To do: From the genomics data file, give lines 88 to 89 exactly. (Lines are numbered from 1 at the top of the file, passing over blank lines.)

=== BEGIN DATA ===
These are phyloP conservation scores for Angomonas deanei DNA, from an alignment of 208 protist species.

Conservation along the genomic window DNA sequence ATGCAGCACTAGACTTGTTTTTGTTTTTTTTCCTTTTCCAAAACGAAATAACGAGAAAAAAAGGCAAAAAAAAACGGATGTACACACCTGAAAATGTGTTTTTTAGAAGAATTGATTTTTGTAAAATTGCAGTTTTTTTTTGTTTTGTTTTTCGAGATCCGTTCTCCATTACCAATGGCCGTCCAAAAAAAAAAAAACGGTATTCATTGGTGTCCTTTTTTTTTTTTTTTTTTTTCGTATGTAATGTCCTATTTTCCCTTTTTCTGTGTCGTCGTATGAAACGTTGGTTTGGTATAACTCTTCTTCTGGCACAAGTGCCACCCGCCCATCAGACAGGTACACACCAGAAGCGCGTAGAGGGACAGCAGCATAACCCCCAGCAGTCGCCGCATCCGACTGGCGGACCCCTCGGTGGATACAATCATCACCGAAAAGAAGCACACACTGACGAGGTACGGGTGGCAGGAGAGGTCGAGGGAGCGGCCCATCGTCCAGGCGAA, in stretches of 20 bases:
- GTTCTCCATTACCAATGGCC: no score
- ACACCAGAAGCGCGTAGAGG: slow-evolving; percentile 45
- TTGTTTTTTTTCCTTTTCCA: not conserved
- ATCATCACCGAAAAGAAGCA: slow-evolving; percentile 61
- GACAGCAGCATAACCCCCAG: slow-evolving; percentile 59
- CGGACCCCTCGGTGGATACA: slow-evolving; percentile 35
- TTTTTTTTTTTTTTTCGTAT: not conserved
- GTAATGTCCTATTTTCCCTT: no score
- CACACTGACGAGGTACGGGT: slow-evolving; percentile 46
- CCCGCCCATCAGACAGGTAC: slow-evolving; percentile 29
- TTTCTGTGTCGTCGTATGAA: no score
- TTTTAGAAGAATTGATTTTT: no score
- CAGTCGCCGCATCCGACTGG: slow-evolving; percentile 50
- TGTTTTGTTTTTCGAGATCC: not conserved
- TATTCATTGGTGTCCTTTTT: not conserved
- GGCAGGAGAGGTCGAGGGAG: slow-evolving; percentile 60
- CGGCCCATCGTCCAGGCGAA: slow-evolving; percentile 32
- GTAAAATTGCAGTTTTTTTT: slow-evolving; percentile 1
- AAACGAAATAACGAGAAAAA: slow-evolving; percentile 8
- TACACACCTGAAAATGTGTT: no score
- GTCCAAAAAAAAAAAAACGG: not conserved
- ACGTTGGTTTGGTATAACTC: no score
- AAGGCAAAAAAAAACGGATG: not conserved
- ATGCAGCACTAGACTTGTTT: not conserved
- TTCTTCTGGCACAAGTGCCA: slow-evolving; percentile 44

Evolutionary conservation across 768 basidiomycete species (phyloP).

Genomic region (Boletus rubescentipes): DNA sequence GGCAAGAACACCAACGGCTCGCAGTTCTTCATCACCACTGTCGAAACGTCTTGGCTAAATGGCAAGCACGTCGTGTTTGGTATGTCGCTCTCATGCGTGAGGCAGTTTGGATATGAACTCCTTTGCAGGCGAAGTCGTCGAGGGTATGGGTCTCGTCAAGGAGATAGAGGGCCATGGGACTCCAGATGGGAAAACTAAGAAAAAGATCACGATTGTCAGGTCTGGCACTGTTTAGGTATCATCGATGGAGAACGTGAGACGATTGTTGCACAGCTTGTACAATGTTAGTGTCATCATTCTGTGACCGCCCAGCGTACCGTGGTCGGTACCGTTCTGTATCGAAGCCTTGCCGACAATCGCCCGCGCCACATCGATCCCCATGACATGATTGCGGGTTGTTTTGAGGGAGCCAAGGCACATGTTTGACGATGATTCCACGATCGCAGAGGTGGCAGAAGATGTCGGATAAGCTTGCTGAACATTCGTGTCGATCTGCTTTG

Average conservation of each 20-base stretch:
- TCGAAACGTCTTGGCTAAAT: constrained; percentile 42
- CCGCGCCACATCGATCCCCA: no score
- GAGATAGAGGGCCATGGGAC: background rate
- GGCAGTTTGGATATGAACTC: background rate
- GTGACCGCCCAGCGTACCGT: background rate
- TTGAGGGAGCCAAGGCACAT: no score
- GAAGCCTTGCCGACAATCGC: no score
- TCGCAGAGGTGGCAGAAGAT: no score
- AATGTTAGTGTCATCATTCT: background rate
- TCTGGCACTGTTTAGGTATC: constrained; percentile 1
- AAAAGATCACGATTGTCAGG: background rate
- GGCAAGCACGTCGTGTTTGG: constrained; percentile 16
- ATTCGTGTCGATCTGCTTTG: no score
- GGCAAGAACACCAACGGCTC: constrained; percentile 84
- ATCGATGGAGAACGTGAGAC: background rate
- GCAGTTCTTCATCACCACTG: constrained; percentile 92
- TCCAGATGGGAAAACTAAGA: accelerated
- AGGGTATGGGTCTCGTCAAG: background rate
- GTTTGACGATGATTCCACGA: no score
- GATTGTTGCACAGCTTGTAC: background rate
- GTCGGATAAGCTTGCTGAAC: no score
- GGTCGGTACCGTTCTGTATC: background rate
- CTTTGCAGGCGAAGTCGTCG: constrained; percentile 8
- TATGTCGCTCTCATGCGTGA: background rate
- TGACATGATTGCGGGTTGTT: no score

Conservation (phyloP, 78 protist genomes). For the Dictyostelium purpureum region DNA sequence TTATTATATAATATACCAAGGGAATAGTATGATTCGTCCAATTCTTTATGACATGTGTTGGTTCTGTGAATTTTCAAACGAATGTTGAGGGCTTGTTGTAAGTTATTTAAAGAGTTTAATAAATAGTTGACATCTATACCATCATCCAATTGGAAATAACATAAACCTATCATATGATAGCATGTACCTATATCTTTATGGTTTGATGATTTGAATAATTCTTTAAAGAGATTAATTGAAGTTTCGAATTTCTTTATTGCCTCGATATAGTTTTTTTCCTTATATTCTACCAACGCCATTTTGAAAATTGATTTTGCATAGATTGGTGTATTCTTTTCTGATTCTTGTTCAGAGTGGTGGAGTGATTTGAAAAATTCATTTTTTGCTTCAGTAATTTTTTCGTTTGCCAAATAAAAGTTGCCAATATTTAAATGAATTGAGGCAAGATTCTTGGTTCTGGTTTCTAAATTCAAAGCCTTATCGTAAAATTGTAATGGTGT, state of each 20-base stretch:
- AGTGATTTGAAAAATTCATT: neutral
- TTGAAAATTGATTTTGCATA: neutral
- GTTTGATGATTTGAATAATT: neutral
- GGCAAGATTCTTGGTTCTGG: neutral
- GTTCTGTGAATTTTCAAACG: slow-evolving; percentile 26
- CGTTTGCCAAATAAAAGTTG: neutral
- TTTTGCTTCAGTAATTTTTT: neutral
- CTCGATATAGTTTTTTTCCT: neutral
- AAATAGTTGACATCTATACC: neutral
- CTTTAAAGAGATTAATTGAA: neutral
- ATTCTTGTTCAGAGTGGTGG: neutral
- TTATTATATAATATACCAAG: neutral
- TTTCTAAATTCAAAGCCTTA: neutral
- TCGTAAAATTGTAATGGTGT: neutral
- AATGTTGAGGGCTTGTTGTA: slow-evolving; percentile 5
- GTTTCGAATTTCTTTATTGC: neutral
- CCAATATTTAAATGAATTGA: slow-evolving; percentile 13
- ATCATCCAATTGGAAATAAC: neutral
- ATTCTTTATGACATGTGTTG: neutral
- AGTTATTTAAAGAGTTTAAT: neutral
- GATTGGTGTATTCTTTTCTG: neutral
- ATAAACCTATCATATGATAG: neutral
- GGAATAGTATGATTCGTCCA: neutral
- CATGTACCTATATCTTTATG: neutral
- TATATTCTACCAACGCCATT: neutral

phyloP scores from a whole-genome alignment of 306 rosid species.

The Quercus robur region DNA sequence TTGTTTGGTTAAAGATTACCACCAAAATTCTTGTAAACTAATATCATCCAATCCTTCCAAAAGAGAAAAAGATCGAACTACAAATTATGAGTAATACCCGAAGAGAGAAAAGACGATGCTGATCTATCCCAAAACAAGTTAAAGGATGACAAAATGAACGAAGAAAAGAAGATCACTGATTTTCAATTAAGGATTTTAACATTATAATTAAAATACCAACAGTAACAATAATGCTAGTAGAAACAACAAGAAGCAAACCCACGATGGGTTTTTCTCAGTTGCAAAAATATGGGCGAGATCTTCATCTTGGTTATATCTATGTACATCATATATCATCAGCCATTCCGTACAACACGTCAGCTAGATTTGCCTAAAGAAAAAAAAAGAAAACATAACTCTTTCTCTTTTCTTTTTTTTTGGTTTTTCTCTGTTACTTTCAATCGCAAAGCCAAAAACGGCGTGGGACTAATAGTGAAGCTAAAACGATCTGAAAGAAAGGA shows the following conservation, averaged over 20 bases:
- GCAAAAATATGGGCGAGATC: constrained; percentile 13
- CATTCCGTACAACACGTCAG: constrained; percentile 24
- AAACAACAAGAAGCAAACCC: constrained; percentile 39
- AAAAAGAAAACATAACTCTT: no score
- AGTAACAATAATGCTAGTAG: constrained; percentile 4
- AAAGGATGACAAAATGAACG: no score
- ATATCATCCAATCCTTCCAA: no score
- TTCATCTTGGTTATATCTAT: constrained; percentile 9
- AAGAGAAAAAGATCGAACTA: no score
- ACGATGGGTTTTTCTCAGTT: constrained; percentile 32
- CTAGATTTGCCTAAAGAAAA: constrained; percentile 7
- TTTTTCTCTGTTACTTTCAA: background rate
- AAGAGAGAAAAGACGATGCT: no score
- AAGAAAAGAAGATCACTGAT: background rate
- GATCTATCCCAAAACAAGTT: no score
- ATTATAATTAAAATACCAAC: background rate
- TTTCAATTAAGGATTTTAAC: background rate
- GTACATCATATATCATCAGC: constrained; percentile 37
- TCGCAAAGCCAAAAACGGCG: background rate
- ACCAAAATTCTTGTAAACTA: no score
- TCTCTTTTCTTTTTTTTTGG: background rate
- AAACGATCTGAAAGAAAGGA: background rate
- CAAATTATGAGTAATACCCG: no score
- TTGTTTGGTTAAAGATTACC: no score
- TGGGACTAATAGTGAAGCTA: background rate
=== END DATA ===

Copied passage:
- AGTAACAATAATGCTAGTAG: constrained; percentile 4
- AAAGGATGACAAAATGAACG: no score